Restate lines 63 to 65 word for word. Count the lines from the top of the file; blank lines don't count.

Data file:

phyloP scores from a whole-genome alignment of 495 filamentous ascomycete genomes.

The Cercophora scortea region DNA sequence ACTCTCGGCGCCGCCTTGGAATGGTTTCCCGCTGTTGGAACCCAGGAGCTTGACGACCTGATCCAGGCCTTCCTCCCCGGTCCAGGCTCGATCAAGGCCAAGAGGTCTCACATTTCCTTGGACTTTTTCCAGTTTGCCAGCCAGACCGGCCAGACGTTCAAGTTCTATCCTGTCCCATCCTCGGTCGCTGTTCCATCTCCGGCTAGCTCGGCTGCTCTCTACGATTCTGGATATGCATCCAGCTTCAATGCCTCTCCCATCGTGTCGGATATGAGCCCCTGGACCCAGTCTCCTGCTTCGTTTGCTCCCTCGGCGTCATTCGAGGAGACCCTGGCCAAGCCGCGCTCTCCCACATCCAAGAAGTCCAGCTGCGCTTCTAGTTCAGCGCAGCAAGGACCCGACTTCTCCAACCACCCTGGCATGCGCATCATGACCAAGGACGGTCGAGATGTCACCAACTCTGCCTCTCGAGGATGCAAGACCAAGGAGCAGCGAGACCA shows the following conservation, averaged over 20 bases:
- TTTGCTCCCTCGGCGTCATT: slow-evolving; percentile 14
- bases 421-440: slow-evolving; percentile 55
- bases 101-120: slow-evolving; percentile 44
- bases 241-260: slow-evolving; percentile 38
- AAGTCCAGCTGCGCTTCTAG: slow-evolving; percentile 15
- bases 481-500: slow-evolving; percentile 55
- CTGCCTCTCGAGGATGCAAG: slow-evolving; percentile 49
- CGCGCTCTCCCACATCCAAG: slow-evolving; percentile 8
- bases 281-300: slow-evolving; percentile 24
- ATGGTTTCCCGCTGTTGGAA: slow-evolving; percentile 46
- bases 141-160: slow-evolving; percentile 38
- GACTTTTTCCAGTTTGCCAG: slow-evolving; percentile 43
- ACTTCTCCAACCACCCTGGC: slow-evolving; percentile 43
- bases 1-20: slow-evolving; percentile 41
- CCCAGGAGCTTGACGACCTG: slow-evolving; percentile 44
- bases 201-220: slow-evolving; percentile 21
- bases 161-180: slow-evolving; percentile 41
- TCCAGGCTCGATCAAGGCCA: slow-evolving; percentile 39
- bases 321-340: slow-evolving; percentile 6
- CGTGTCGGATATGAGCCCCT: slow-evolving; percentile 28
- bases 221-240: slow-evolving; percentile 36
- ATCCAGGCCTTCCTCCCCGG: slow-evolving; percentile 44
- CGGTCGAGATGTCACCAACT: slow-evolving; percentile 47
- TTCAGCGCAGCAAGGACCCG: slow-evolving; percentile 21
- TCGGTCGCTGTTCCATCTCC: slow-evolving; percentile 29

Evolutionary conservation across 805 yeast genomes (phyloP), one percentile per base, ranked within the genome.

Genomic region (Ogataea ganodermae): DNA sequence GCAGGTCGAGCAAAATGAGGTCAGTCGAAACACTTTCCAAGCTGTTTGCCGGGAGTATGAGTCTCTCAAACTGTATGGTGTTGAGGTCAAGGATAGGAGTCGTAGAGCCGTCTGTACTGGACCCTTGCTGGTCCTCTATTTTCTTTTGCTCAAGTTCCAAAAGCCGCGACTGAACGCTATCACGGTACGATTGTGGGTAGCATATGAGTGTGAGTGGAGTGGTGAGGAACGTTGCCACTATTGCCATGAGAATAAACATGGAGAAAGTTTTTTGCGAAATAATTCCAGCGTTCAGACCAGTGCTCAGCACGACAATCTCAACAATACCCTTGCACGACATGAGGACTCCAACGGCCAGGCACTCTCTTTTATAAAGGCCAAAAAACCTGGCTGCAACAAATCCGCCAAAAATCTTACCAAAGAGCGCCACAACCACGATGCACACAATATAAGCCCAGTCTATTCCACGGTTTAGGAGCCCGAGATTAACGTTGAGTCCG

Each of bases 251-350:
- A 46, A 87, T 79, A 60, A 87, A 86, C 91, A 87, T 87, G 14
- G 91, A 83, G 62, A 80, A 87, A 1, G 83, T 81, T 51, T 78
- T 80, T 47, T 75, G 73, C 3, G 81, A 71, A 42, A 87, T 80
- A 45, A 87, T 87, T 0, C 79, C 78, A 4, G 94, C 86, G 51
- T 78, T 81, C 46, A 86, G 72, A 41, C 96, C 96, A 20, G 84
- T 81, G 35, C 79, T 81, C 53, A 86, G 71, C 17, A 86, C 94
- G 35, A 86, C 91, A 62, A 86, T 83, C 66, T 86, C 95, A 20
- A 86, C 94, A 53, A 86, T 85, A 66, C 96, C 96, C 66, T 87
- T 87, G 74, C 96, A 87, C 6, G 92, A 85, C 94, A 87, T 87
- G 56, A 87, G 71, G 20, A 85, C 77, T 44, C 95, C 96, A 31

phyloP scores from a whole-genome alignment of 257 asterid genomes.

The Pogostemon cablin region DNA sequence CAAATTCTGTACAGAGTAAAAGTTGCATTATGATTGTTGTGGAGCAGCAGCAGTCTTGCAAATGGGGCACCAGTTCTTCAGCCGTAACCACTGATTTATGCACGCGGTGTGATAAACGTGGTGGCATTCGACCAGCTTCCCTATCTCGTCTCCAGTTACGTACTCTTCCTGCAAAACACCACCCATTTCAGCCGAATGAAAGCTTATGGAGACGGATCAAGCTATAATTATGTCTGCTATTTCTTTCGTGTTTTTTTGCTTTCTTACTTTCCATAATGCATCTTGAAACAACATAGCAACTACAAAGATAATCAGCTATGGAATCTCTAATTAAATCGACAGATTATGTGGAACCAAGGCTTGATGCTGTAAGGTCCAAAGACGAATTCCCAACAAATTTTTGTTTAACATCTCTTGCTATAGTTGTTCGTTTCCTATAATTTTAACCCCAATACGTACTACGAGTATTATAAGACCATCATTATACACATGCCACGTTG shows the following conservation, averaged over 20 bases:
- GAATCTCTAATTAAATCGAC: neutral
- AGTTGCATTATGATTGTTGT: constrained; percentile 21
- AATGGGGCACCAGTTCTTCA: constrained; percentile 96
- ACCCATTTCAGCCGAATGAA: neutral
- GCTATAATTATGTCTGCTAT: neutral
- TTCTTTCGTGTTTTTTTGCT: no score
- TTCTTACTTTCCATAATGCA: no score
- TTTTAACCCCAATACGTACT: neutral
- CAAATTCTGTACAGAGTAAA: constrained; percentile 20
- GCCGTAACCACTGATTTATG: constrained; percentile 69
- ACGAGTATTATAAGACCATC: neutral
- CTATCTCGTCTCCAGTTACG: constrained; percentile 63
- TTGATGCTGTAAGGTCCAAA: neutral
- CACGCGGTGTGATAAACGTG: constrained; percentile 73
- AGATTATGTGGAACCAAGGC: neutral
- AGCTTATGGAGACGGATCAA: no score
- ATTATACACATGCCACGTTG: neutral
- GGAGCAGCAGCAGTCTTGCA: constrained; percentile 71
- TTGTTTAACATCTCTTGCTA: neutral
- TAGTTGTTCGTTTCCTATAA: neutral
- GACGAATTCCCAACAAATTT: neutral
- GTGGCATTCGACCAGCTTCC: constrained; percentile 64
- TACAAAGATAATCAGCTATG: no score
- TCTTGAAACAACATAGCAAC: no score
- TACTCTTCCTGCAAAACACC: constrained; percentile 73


- GACGAATTCCCAACAAATTT: neutral
- GTGGCATTCGACCAGCTTCC: constrained; percentile 64
- TACAAAGATAATCAGCTATG: no score